Penn Medicine Names D. Gary Gilliland, MD, PhD, First Leader of Precision Medicine

Get Permission

Dr. Gary Gilliland, MD, PhD, has been named the inaugural Vice Dean and Vice President for Precision Medicine, at Penn Medicine, University of Pennsylvania in Philadelphia. Dr. Gilliland is a cancer genetics expert and pioneer in the development of targeted therapies.

“We are proud to be among the first institutions in the country to create a position to oversee the tremendous opportunities and challenges that face us as our physicians and scientists work to hone the promise of the burgeoning and exciting field of precision medicine,” said J. Larry Jameson, MD, PhD, Executive Vice President of the University of Pennsylvania for the Health System and Dean of the Perelman School of Medicine. “Dr. Gilliland’s experience as a leader in both academic medicine and the pharmaceutical industry will help Penn Medicine forge a roadmap for the most effective and efficient ways to conduct research and deliver care in this new field.”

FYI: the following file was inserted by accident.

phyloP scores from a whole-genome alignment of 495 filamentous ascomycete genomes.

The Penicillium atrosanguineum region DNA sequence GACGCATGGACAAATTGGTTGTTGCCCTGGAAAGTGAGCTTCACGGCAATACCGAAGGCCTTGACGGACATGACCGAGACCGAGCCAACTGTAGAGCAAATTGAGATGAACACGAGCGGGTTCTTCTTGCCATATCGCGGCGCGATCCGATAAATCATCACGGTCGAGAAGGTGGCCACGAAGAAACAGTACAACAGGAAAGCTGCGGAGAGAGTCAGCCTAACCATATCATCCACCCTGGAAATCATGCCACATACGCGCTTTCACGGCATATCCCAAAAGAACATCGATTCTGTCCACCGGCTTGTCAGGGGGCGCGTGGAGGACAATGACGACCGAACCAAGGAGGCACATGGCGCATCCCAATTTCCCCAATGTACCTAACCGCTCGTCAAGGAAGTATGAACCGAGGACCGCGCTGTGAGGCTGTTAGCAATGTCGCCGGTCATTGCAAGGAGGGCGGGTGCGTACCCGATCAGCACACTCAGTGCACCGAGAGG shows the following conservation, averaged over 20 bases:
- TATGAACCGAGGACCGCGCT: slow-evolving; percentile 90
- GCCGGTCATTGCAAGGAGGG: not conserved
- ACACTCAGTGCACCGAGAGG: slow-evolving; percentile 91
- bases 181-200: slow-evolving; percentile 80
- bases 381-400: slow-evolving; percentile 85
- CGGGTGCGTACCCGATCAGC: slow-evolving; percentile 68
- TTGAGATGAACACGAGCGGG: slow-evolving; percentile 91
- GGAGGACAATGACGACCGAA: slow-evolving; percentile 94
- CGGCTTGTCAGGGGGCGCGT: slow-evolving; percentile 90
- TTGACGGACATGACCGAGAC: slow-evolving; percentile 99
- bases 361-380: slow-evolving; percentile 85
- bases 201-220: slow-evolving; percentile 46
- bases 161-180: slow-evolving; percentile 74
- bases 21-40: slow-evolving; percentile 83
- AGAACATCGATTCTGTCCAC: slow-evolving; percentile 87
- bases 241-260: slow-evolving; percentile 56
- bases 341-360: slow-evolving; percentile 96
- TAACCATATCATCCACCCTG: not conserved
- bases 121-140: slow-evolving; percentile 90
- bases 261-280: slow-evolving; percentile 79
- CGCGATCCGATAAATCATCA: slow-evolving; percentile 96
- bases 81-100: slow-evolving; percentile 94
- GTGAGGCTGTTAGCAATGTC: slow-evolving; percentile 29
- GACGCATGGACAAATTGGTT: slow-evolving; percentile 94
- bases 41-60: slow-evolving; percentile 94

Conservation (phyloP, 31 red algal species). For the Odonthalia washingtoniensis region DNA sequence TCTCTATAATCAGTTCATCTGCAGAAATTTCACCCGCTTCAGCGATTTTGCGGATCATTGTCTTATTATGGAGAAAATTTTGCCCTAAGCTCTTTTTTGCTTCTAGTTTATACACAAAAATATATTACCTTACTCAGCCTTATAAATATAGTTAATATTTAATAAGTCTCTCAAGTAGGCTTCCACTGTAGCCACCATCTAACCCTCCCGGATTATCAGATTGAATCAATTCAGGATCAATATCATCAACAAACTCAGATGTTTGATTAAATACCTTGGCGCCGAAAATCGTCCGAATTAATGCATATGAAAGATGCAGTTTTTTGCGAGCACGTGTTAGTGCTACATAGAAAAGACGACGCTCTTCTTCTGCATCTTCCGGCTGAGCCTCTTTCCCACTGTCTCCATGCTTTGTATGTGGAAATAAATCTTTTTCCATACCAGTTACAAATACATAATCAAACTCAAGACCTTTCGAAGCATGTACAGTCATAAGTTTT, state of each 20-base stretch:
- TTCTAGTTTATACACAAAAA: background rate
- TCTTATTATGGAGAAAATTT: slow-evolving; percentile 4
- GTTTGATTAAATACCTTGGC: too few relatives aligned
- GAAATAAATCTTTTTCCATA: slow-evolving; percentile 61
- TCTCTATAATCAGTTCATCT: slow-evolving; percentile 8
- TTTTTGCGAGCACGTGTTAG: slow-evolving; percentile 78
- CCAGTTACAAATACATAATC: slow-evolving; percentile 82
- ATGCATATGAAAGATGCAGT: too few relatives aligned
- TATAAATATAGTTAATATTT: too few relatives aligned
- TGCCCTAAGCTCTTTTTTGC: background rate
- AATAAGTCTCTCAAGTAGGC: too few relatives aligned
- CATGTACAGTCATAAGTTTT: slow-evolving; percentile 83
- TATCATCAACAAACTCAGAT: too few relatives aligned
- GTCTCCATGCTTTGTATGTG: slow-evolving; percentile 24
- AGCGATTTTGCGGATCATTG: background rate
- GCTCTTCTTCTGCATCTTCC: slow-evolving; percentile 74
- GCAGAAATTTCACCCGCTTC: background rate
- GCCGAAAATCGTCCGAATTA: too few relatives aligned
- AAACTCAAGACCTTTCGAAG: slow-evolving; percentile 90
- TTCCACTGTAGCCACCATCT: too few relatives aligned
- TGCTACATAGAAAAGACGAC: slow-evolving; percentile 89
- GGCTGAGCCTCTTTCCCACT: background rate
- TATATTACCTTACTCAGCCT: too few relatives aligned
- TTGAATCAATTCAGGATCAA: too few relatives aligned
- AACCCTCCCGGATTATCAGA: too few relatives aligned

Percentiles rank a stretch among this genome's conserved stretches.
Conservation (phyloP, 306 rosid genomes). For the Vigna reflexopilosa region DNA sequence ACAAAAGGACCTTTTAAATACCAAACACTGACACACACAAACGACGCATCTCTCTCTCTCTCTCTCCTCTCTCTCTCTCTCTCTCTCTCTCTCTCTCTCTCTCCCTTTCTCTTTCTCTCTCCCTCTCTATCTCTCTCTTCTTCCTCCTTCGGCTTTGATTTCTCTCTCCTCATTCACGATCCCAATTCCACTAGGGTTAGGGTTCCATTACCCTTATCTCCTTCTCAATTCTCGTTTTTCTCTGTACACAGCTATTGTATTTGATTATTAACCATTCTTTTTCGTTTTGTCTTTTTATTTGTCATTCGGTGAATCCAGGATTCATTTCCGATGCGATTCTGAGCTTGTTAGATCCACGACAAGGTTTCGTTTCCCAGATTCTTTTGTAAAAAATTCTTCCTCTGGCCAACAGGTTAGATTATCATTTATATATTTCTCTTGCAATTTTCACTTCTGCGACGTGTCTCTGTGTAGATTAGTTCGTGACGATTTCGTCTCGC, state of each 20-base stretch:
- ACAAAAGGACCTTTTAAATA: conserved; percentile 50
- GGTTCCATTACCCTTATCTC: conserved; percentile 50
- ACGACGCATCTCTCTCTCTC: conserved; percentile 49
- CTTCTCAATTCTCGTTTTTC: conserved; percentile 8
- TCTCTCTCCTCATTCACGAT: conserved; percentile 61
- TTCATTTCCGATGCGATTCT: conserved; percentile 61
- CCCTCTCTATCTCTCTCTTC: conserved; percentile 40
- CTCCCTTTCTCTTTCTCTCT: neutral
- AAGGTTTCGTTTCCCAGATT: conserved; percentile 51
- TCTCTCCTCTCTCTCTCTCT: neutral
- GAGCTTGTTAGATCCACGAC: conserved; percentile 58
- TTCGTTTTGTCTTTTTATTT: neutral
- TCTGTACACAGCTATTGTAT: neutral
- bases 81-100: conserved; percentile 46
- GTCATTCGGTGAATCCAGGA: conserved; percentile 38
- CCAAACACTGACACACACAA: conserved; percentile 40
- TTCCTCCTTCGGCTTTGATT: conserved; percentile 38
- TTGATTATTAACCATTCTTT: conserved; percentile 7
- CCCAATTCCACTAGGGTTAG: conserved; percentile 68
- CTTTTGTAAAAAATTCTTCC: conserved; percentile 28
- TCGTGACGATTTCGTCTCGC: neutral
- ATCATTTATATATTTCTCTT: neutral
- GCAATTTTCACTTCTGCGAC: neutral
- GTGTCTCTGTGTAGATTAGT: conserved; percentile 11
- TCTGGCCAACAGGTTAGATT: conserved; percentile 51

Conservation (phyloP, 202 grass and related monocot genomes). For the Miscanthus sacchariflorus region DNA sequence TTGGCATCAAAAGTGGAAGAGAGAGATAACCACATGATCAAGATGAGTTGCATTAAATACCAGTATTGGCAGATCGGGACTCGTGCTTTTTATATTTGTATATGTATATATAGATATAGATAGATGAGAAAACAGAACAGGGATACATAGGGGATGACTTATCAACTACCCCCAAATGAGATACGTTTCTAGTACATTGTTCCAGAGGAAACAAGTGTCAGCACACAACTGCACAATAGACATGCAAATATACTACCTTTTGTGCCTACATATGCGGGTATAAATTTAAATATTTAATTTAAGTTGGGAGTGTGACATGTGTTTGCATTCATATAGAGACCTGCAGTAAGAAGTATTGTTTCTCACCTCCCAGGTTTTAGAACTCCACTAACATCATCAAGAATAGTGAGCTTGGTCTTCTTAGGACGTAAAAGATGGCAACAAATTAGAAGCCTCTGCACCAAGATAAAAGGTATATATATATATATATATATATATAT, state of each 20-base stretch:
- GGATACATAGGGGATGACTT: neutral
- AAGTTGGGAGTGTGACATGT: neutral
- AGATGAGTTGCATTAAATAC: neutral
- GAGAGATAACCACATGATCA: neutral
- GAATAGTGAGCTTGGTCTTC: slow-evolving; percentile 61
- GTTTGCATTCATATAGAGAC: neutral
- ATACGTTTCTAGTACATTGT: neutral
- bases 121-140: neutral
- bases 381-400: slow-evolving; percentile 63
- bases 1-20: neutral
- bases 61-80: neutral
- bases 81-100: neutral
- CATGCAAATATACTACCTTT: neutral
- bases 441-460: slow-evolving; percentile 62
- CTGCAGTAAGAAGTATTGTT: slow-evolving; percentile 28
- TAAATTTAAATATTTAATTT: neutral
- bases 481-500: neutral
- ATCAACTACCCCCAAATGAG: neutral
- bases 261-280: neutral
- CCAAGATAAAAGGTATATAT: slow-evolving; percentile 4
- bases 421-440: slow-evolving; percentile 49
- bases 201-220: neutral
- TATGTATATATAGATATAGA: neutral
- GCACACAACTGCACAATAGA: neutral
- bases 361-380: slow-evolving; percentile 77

Prior Experience

Dr. Gilliland joins Penn Medicine from Merck, where he was Senior Vice President of Merck Research Laboratories and Oncology Franchise Head. Prior to joining Merck, Dr. Gilliland was a long-time member of the faculty at Harvard Medical School, where he served as Professor of Medicine and a Professor of Stem Cell and Regenerative Biology. He was also an Investigator of the Howard Hughes Medical Institute, Director of the Leukemia Program at the Dana-Farber/Harvard Cancer Center, and Director of the Cancer Stem Cell Program of the Harvard Stem Cell Institute.

As an investigator studying hematologic malignancies, Dr. Gilliland made seminal discoveries that have contributed to the understanding of the genetic basis of leukemias and other hematologic cancer. He has worked to help apply these findings into the development of new investigational cancer treatments.

Dr. Gilliland’s work has earned him numerous honors, including the William Dameshek Prize from the American Society of Hematology, the Emil J. Freireich Award from the MD Anderson Cancer Center, and the Stanley J. Korsmeyer Award from the American Society for Clinical Investigation. ■




By continuing to browse this site you permit us and our partners to place identification cookies on your browser and agree to our use of cookies to identify you for marketing. Read our Privacy Policy to learn more.